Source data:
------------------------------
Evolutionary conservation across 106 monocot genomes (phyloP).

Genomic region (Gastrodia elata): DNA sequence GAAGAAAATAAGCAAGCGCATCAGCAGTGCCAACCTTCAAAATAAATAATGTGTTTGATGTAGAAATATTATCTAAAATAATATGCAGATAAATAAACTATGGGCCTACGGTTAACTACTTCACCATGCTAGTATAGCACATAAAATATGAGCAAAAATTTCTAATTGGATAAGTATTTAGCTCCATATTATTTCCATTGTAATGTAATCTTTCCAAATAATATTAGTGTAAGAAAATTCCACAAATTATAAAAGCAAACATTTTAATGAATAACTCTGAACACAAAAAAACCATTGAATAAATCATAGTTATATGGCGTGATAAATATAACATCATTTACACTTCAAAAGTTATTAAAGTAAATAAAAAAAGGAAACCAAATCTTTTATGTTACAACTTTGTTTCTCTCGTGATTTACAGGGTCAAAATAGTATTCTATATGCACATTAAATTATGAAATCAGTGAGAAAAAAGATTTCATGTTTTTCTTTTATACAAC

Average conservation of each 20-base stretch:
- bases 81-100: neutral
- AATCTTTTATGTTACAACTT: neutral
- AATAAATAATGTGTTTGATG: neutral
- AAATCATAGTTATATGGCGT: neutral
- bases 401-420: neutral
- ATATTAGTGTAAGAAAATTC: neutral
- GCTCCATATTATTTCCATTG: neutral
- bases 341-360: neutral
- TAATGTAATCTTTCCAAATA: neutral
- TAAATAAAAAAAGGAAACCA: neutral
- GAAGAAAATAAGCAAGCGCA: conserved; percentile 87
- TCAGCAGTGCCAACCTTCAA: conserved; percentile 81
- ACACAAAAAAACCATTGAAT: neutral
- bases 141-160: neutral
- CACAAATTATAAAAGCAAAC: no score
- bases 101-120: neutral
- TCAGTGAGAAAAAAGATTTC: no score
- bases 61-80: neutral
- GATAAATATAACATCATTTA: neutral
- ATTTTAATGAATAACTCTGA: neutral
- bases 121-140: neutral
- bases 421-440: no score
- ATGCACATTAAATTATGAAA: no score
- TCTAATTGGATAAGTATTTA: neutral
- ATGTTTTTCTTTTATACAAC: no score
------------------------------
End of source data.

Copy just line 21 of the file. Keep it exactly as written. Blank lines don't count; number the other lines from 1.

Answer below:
- bases 61-80: neutral